“It sounds supernatural and transportive, which is probably what pop is supposed to sound like—as though it were opening a window to a plane constructed in studio space. But instead of the high of that perfect pop moment, Fushigi offers up shimmering, murky textures that were being explored outside of pop, but have only rarely been quoted within it. As far as the canon of the hooky mainstream goes, it’s sui generis. Perhaps it’s pop as crate-digging obsessives dream it; songs like “Teenage Blue” and “Glass No Kokoro” (“Heart Of Glass”) shove bass lines, ornate synth arrangements, and clattering percussion to the front, to the point that they sound like idealized dub versions of themselves, with the ringing echo of Nakamori’s powerful alto voice.”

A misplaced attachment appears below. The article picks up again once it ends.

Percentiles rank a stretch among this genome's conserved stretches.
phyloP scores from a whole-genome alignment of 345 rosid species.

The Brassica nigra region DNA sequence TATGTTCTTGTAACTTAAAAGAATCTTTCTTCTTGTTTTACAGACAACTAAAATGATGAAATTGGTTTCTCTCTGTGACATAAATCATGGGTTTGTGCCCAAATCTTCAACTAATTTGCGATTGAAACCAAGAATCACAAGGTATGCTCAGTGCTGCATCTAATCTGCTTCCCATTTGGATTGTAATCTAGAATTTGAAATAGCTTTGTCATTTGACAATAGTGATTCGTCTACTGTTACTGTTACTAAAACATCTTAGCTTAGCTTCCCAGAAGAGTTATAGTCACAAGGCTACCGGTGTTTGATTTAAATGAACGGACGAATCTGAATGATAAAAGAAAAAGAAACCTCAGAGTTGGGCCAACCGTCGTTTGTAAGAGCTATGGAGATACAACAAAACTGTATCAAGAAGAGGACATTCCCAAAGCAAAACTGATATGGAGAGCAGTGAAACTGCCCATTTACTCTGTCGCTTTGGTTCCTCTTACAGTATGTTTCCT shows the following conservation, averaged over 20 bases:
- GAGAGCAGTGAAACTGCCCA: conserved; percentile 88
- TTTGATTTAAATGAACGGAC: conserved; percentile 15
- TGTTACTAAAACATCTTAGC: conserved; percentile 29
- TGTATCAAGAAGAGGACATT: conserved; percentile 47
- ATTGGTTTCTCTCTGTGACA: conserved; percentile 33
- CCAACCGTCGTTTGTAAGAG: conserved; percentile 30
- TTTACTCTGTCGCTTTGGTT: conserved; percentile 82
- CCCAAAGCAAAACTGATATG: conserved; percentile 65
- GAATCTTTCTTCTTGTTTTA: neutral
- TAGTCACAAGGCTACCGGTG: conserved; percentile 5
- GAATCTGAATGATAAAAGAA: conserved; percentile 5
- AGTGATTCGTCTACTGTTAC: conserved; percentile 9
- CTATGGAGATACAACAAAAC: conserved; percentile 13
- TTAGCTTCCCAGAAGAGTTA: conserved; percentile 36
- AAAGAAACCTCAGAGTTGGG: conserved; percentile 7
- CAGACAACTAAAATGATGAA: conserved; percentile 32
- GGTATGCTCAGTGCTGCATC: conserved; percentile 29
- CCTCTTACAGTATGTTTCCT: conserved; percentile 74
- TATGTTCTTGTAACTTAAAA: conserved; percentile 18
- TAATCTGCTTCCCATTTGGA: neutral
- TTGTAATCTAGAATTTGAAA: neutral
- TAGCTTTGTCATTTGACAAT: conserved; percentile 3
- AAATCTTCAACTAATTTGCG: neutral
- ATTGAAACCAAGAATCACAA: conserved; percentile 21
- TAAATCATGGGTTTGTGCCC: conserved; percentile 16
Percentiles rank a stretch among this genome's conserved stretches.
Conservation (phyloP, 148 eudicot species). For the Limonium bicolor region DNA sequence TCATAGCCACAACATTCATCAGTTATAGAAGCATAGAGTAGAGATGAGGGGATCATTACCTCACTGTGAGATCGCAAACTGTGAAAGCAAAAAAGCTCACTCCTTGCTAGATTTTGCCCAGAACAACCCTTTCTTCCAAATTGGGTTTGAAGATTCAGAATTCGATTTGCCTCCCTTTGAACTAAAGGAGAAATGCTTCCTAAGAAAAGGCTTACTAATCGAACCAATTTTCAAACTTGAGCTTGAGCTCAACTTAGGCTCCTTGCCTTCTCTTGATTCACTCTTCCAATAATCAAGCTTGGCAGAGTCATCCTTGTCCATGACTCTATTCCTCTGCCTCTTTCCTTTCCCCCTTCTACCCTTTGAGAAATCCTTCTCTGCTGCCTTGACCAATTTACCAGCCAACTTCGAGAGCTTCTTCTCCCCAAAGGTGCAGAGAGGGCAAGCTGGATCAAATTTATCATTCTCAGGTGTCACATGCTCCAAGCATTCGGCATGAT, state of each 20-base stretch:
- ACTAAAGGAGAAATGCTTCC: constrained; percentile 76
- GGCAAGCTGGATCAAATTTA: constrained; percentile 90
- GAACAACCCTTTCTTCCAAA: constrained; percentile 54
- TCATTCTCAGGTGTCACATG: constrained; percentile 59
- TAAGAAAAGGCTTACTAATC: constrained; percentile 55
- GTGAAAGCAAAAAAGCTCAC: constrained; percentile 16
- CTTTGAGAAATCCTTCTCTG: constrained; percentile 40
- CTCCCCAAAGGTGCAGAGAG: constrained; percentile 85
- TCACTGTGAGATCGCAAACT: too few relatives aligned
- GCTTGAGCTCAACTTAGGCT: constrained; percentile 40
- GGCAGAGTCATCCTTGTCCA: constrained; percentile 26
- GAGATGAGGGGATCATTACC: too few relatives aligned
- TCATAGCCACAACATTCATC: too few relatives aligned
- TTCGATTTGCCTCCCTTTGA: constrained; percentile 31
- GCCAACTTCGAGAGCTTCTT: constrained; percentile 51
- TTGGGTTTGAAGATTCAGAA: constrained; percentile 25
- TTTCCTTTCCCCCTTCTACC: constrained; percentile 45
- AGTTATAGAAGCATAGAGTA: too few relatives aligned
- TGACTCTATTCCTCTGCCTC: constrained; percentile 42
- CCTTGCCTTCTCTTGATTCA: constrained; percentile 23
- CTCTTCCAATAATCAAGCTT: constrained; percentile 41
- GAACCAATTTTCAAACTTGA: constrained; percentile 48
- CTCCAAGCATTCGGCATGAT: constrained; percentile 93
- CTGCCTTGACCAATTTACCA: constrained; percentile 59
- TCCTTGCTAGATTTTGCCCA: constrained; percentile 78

Even Akina’s image for the album was meant to convey “Fushigi.” ” The cover of “Fushigi” (which is the header image for this post) is one of those studio head shots that were de rigeur for girl idols at the time, except that Nakamori’s face is hidden by folds of dark silk, shaped into a cowl; she looks as authoritative as an ancient statue, with the outline of a henna tattoo on her forehead. Whatever she’d done before, this was supposed to be different and weird. (The image also echoes the cover of her fourth album, “NEW AKINA Etranger”, in which the same side of her face was hidden in shadow.) When she performed “Back Door Night” on the long-running TV show “Yoru no Hit Studio”, she appeared in a conical black hat, like a thimble for a witch’s finger.” That performance can be seen here: